Lower crude prices and production cut will halve Saudi Arabia's revenue
Saudi Arabia could weather a year or two of low oil prices given its massive financial resources but its economy will suffer if crude prices remain weak beyond that period, a key bank in the Kingdom said.
Lower crude prices will combine with a sharp reduction in the Kingdom's crude output to reduce its revenues by more than 50 per cent in 2009 and sharply depress its gross domestic product (GDP), the Saudi Arabian British Bank (Saab) said in its January economic bulletin.
But the Riyadh-based Bank said lower public spending would ally with a decline in global commodity prices to more than halve Saudi Arabia's inflation rate this year after a fast growth over the past three years.
It said a sharp fall in crude prices from their peak of nearly $147 a barrel in late July would push the world's dominant oil power into an experience similar to that during 1981-1982, when oil prices collapsed and brought economic woes to the Kingdom and most other crude producers in the region.
"Certainly, the only downside risk to our forecast is the extent of the global economic recession beyond 2009 and subsequently the degree to which crude oil prices may remain depressed below $50 per barrel… if it is a simple interruption of one or two years of low oil revenues, then Saudi Arabia is very well placed to overcome the crisis," the study said.
"If oil prices go through a similar low-priced scenario to that witnessed in the slowdown of 1981-1986, then macro-economic difficulties will become far more pronounced. This could be reflected in a drop in real economic activity, depressed private-sector growth and lower government spending."
But the report noted there is a big difference between the two periods in terms of Saudi Arabia's financial capability, which it said had largely increased over the past five years because of high oil prices and the country's crude output.
"Saudi Arabia today is far better equipped to weather the low-revenue scenario due to its huge foreign assets and low government debt, both can be deployed, at different intervals, to push ahead with the expenditure programme outlined by the government and the infrastructure projects that need to be undertaken."
The report projected a sharp fall in Saudi Arabia's oil income to nearly SR525 billion (Dh525bn) in 2009, less than half its revenues in 2008. It said the steep drop in crude prices had not discouraged the Kingdom from approving a record budget.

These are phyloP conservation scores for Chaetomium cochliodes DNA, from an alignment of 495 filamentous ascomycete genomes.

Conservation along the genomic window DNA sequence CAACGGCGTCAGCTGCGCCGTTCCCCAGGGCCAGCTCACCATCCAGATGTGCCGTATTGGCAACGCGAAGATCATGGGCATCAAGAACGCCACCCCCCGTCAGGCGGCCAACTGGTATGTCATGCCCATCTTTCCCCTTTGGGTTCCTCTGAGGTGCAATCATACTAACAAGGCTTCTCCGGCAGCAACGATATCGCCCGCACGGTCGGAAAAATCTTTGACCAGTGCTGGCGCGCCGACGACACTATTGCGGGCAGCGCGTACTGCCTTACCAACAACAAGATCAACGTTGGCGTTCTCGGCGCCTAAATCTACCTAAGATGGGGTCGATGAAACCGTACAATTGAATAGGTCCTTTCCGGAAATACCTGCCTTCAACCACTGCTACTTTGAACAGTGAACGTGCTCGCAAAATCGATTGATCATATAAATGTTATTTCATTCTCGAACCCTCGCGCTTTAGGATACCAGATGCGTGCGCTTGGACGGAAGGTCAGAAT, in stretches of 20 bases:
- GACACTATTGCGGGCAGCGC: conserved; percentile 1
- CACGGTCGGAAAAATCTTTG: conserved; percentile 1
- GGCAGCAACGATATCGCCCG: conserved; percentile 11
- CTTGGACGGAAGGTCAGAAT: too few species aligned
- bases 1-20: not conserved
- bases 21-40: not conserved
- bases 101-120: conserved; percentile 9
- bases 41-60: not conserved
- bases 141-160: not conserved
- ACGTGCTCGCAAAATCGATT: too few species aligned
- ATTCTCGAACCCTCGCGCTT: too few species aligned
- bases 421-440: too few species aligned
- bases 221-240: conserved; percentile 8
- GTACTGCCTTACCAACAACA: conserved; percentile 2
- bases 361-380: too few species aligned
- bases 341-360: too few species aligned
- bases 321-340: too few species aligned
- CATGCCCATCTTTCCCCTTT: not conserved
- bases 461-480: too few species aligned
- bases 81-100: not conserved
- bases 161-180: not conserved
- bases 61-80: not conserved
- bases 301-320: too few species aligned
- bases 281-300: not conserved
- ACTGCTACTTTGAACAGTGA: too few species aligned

"The 2009 budget aims to instill confidence in the economy. The budget is conservative on its expected revenues but expenditure strong," it said. Citing government data, it said budgeted expenditure totalled SR475bn for 2009, an increase of SR65bn or nearly 16 per cent over budgeted expenditure in 2008, in stark contrast to the 7.9 per cent over-budgeted expenditure raise in 2007.
It said the expansionary nature of the budget would provide a fiscal stimulus in line with the government's plan to support the economy at times when the global economy is in a recession, global financing is very tight, regional financing is difficult and local financing is reaching capacity constraints. "The years of fiscal restraint, surpluses, foreign asset accumulation and government debt reduction are all coming in handy at a time when oil export revenues will be depressed for at least 2009," the bank said. As for oil production, Saab expected the Kingdom to pump an average 7.8 million barrels per day compared with as high as nine million bpd in 2008.
The bank ruled out a reduction in Saudi Arabia's crude below seven million bpd, as implied by Opec's most recent decision.
"Hence, we realistically expect Saudi Arabia to average its oil production at around 7.8 million. The major risk to our oil production forecast is on the downside in the event of further deterioration in the global economy."
The study said high public spending and an upsurge in the domestic economy allied with a sharp rise in global commodity prices and the weakening in the dollar to push up inflation in Saudi Arabia to a record high of 9.2 per cent in 2008 compared with 4.1 per cent in 2007.
In 2009, Saudi Arabia will become a net importer of deflation which will be reflected in imported prices, the study noted.
It said lower domestic demand would bring further downward pressure in 2009, adding that real estate prices are already on a "corrective trajectory", which will also deflate domestic prices further. "We expect a year of slower performance in 2009. Consumer spending should slow down as pessimism unfolds. We anticipate oil production to fall in 2009 which will translate into lower real GDP growth," it said.
"Going forward, our preliminary forecast for 2009 is as follows: real GDP of 0.8 per cent and inflation of 4.8 per cent. Real GDP would obviously change in the event of a change in average oil output for 2009 beyond our forecast or in the event of robust private sector growth.
"Finally, forecasting in an oil-based economy is not simple. Predicting oil-price movements and production includes many unpredictable factors. Very few predicted the rise in oil prices to reach around $147 per barrel, as oil markets behaved in a very volatile manner."
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